Something to Smile About: Antiques Market Improving
The slow sales of last year, however, have made dealers’ inventories particularly interesting and full now. And collectors’ reluctance to sell in a weak market has made great pieces scarce, but strong performers when they appear. (There is the relative reassurance of a venerable-looking object as an investment haven, in contrast to a technology stock or bond.)
The antiques market’s eagerness to survive has made prices for much midtier material very attractive. Dealers said prices were generally at least 20 to 30 percent lower than two years ago.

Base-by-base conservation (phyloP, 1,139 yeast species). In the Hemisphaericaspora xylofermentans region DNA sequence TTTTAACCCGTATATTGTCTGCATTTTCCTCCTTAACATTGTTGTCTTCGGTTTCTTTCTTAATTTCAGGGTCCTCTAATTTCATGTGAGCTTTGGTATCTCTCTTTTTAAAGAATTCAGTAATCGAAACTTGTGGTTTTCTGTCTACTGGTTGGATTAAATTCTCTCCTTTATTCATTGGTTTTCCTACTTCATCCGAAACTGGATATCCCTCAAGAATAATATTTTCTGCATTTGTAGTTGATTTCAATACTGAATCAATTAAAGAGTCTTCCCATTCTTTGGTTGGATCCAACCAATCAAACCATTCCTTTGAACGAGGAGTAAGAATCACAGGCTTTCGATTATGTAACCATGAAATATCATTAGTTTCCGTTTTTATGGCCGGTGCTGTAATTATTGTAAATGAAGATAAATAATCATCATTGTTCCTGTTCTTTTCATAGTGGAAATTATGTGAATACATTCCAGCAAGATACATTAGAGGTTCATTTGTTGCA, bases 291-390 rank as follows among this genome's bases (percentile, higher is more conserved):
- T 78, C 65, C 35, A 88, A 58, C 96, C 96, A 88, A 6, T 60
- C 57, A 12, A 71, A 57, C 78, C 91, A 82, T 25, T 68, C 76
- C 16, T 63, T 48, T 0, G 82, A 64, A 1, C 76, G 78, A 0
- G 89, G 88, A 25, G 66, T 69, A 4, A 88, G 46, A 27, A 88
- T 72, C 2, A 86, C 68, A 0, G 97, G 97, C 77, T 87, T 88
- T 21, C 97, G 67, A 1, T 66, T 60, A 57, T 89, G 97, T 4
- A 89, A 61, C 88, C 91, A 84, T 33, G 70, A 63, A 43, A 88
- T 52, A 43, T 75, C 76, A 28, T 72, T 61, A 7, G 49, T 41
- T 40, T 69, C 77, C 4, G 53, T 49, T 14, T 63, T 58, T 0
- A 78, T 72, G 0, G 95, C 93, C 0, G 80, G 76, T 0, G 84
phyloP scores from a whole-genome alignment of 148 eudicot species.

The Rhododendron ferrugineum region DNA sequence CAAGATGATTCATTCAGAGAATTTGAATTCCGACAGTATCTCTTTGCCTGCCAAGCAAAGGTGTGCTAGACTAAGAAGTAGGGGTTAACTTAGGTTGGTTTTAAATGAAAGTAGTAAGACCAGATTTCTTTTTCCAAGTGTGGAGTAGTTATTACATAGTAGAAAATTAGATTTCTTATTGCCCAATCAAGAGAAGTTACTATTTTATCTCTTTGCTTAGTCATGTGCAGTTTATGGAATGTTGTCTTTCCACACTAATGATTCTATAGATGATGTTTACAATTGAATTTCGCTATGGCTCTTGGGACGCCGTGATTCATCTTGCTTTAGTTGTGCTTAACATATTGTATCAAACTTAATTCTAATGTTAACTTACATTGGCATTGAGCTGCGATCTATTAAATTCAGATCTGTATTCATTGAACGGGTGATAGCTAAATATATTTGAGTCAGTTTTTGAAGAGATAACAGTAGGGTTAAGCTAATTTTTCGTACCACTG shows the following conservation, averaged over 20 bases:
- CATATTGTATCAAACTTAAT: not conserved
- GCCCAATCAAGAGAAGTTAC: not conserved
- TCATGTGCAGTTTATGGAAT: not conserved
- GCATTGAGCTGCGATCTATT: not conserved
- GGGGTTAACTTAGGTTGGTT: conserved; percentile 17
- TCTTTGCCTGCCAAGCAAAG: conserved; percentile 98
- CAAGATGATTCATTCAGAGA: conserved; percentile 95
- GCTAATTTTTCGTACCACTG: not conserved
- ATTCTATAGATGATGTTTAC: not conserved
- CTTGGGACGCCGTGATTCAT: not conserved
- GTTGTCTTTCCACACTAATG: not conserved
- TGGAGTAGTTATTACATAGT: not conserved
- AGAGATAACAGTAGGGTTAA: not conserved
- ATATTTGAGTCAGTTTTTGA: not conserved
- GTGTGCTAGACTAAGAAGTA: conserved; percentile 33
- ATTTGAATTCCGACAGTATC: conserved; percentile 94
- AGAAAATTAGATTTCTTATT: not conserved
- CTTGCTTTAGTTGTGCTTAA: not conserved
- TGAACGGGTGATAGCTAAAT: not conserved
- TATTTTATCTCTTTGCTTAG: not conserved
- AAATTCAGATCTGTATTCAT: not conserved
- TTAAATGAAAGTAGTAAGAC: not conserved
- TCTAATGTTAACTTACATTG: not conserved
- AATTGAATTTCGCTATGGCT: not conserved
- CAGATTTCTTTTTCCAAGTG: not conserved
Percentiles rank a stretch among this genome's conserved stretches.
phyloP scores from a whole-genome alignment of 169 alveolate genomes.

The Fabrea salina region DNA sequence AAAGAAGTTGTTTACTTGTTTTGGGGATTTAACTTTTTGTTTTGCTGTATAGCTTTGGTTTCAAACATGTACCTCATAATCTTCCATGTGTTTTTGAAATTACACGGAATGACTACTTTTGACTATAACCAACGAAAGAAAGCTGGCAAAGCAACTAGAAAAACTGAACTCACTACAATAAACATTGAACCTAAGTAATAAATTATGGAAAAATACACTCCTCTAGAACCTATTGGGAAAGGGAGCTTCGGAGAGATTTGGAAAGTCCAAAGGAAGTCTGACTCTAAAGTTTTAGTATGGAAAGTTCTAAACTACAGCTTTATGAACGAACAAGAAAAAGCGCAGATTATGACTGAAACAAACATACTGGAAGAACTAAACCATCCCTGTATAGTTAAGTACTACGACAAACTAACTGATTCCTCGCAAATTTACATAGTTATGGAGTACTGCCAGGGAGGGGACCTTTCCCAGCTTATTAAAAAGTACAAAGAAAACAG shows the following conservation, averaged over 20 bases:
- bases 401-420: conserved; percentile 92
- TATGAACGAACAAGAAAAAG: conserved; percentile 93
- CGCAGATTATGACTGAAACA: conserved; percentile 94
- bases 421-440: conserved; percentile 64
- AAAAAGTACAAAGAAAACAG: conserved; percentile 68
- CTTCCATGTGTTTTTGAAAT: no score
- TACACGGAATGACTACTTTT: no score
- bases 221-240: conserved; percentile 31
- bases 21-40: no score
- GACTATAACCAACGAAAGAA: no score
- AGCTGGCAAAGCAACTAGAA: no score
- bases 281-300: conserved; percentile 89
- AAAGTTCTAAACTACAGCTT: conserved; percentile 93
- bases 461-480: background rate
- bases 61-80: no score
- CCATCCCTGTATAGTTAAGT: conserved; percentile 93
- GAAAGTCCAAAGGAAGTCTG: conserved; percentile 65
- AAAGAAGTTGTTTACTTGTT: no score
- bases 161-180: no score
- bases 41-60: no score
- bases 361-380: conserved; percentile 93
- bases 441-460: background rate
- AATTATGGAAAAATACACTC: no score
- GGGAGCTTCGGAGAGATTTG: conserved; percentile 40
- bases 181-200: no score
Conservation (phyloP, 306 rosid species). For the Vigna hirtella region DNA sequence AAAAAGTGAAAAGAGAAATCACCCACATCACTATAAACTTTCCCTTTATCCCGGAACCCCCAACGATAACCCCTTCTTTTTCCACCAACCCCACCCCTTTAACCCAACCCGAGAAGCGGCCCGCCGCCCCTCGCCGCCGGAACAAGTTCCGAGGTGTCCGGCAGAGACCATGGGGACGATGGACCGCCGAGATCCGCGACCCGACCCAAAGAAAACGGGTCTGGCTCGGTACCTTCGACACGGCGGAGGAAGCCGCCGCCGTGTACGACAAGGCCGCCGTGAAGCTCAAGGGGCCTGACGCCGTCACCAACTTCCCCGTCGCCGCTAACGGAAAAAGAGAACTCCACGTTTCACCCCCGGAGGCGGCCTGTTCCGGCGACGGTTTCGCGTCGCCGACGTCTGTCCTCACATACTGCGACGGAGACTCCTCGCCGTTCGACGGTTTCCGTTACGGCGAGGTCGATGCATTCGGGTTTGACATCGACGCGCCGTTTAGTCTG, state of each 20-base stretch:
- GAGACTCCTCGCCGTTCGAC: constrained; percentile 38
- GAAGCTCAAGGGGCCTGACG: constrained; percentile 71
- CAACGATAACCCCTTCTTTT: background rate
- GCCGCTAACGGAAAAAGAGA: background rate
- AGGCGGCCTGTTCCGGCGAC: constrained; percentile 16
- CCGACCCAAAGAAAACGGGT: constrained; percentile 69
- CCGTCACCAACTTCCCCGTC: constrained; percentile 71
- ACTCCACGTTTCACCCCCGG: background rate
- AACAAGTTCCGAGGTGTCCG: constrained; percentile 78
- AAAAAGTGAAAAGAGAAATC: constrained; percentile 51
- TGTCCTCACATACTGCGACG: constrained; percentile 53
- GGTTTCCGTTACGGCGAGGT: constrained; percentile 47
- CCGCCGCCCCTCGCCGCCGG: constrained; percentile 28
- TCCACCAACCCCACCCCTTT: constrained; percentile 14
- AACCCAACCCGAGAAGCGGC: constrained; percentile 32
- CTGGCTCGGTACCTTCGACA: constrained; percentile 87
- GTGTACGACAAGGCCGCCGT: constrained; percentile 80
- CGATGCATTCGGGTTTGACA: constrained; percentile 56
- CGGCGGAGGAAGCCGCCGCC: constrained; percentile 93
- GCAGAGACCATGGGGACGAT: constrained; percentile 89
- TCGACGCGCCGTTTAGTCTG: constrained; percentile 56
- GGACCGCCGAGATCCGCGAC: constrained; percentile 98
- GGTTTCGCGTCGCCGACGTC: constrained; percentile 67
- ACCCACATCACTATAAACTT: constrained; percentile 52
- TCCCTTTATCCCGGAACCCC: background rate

And, as Alan Granby, of Hyland Granby in Hyannis Port, Mass., maritime art and antiques specialists exhibiting at the armory, said, “Midrange things can still be the best in their field.”
Categories that are victims of changes in taste are especially well priced, even for outstanding pieces. The enthusiasm for modern design among younger buyers and the graying of the market for older and formal genres have produced unexpected opportunities in traditional pieces, which typically are too expensive for first-time collectors.
“Collectors are going after A-level material,” John Smiroldo, founder and publisher of Antiques and Fine Art, a bimonthly magazine based in Watertown, Mass., said of the auction and show scenes. “But you can get A-minuses for pennies of what it will be trading for in four or five years. As far as I’m concerned, American furniture is free right now — for killer stuff. And high-style English furniture is down, down, down.”